Who's Afraid of China?: The Challenge of Chinese Soft Power (Asian Arguments)
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What role does China play in the Western imagination? The rise of China as an alternative model to Western liberalism has created a fear that developing countries will stray from Western standards of democracy, transparency, and human rights. However, such fears often say as much about those who hold them as they do about China itself. Who's Afraid of China? holds a mirror to Sino-Western relations in order to better understand how the West's own past, hopes, and fears shape the way it thinks about and engages with China. Focusing on three key areas -- models of development, soft power, and ethnocentrism -- this provocative new book argues that the rise of China touches a nerve in the Western psyche and presents a fundamental challenge to ideas about modernity, history, and international relations.
millions of Chinese-made products were recalled in several countries, prompting one US senator to suggest that all Chinese toys entering the USA be inspected. This sent shivers through the industry, as in 2007 Chinese-made toys accounted for a staggering 77 per cent of all US toy purchases.8 Within China, the campaign was faulted for focusing too heavily on China as the world’s factory and not stressing the creative potential of Chinese industry. ‘There should not be any doubt about China’s
in the nineteenth century by the West’s immoral violence. However, the worrying aspect for some is that when Zhao writes of the ‘advantages and disadvantages of different cultures’, it is reminiscent of the ‘civilization/barbarism’ distinction. This hierarchy of cultures takes as its goal the transformation of enemies into friends – if not by force then by conversion. While Zhao suggests that we need to transform people by ‘improving their interests’, it reminds one of the tactics used by the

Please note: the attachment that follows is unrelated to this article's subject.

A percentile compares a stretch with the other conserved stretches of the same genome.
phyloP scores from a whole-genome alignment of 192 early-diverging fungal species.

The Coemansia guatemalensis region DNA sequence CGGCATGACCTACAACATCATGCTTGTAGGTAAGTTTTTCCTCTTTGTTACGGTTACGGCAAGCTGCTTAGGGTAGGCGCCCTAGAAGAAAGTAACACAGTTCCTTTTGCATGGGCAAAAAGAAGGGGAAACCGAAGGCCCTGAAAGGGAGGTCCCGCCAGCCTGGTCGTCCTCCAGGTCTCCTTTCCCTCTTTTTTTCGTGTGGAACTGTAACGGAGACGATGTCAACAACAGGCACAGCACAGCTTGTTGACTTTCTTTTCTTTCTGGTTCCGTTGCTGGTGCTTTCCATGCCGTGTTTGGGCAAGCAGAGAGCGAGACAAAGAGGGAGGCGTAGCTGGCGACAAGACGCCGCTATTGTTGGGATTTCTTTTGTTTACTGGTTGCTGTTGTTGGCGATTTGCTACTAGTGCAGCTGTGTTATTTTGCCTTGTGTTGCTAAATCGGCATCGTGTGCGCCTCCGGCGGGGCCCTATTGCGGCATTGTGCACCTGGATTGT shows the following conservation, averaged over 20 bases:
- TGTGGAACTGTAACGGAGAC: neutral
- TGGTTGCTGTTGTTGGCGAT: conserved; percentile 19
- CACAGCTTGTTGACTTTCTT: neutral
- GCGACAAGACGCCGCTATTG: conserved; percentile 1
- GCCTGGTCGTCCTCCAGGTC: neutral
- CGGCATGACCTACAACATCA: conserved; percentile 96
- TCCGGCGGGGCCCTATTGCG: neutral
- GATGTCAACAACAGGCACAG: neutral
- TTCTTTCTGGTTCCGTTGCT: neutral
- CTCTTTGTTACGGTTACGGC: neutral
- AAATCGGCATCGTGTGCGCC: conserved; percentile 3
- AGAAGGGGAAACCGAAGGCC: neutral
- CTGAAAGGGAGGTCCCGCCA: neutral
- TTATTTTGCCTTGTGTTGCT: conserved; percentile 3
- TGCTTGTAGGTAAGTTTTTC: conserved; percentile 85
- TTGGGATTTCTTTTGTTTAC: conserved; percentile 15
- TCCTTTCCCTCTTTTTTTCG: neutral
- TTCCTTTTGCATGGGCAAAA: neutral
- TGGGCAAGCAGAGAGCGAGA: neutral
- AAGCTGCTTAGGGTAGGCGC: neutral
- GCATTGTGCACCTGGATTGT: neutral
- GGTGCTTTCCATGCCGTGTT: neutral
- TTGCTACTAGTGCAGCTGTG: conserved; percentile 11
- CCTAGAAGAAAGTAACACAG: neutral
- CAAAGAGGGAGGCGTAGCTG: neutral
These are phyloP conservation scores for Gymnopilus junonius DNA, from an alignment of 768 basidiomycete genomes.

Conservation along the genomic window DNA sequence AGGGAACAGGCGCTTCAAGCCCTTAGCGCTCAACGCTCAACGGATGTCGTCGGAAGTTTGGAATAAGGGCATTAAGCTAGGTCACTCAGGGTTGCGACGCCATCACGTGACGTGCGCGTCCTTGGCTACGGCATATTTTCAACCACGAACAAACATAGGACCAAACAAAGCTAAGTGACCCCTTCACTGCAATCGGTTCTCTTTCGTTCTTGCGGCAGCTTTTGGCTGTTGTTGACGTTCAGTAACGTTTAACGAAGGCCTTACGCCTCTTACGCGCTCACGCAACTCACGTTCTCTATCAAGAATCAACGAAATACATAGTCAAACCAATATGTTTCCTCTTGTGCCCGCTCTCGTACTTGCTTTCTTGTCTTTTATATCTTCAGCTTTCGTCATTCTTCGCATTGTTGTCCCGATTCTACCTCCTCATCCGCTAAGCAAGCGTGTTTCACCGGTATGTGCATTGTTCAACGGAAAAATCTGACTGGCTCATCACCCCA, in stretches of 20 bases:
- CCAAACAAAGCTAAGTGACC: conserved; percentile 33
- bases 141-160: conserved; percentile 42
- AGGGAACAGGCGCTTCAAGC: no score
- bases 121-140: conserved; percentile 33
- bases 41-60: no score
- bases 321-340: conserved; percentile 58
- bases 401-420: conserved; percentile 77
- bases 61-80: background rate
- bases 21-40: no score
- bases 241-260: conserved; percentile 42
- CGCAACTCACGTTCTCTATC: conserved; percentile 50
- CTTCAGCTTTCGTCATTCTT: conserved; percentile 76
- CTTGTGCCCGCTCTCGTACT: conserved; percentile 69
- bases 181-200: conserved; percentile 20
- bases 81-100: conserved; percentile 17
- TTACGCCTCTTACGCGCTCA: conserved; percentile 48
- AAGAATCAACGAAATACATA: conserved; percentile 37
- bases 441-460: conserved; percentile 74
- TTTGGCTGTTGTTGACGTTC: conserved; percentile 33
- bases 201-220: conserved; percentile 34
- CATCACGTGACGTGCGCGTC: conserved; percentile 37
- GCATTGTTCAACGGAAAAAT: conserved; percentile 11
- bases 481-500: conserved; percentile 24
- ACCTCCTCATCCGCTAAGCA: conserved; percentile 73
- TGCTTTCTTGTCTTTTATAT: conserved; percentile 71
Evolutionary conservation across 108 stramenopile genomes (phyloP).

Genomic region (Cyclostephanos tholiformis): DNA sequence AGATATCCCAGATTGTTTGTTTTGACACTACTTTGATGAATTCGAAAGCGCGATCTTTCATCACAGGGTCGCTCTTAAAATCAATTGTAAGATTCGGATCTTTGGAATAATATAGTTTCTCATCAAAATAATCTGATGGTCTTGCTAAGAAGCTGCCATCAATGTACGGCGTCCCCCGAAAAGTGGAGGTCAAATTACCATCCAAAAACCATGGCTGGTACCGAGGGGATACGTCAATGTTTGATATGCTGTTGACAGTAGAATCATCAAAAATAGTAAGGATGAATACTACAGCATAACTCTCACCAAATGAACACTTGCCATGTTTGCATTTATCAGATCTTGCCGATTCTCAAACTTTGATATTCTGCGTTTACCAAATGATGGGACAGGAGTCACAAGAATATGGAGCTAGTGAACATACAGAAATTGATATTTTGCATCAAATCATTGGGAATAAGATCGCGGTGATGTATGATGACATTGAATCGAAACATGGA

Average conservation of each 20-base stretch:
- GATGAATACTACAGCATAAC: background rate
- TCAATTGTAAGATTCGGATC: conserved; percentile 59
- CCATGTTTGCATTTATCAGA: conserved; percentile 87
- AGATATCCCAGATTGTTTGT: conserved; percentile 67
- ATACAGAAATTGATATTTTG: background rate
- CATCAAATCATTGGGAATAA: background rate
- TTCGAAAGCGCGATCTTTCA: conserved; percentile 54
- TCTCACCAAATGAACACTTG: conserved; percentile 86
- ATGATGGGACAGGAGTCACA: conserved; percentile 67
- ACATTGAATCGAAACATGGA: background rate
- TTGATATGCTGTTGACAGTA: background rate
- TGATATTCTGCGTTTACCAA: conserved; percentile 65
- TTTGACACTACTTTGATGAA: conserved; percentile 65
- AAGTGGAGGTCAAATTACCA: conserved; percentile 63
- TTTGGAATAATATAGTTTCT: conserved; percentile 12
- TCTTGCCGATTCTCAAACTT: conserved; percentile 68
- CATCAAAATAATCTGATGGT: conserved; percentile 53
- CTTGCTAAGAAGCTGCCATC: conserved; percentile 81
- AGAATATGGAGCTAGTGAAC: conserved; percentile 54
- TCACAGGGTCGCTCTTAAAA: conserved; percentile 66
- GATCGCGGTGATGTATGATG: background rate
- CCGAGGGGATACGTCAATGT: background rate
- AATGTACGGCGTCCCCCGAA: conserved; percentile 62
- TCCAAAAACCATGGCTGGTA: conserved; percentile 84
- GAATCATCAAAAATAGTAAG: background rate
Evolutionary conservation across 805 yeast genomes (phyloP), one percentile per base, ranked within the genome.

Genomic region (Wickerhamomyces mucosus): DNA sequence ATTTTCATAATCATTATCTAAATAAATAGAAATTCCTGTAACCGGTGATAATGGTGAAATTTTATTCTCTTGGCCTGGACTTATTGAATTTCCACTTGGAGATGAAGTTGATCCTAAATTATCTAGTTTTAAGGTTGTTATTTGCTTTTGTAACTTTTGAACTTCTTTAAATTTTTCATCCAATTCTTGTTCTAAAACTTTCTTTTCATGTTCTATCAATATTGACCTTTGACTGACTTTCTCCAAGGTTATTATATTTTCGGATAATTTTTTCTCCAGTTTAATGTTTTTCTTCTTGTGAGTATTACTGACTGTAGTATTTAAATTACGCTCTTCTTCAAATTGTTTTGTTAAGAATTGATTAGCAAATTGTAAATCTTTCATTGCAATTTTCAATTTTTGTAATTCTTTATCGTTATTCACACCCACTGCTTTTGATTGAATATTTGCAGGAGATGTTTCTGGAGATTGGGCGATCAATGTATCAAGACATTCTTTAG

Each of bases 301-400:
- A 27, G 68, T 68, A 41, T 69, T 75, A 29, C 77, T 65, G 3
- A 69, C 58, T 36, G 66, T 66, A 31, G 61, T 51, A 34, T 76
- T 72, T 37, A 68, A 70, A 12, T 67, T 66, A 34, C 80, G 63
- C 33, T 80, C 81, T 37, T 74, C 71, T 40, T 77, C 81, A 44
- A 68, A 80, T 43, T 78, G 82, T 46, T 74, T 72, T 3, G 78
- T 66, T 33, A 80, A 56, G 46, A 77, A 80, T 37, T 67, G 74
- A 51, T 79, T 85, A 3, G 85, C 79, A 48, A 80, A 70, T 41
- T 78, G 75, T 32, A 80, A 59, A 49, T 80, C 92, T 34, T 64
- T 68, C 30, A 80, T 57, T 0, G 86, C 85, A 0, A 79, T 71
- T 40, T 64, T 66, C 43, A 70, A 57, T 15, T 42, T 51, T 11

policies have largely failed to alleviate the income gap between minority and Han regions. More worrying, they have also created resentment among many Han. Whilst problems in Tibet and Xinjiang receive the most press coverage in the West, they are by no means the only pressure points. who’s afraid of china? Rise of the Han? In 2009, for example, discrimination against and hostility towards blacks in China came to the surface with the case of Lou Jing. Lou participated in a Shanghai-based
http://focus.news.163.com/10/0823/09/ 6EOSO67O00011SM9_2.html. 5. Philip Martin, ‘Asians Spend an Estimated $18 Billion a Year to Appear Pale’, The Global Post, 25 November 2009, www.globalpost.com/dispatch/china-and-itsneighbors/091123/asia-white-skin-treatments-risks. 6. Cited in Hathaway et al., ‘Renting the Whites’. 7. Cited in ibid. 8. Alastair Bonnett, White Identities, London: Pearson, 2000, p. 46. 9. Sun Yat-sen, ‘The People’s Three Principles’ (1905), in T. De Bary and R
Bangladesh, Chinese container facility, 82 BBC (British Broadcasting Corporation), 1, 3, 24, 48, 56; World Service budget, 45–7 Beijing: Olympics 2008, 53, 61; real-estate agencies, 106; Renmin University, 105; 798 district, 51; Tsinghua University, 56, 60 Beijing Consensus, 7, 11–15; Western conceptualized, 131 Beijing Foreign Studies University, 29, 72 Beijing Summit on China–Africa Cooperation, 10–11 Bell, Daniel, 60 benevolence, values of, 27 ‘Better City Better Life’, 2010 EXPO theme, 37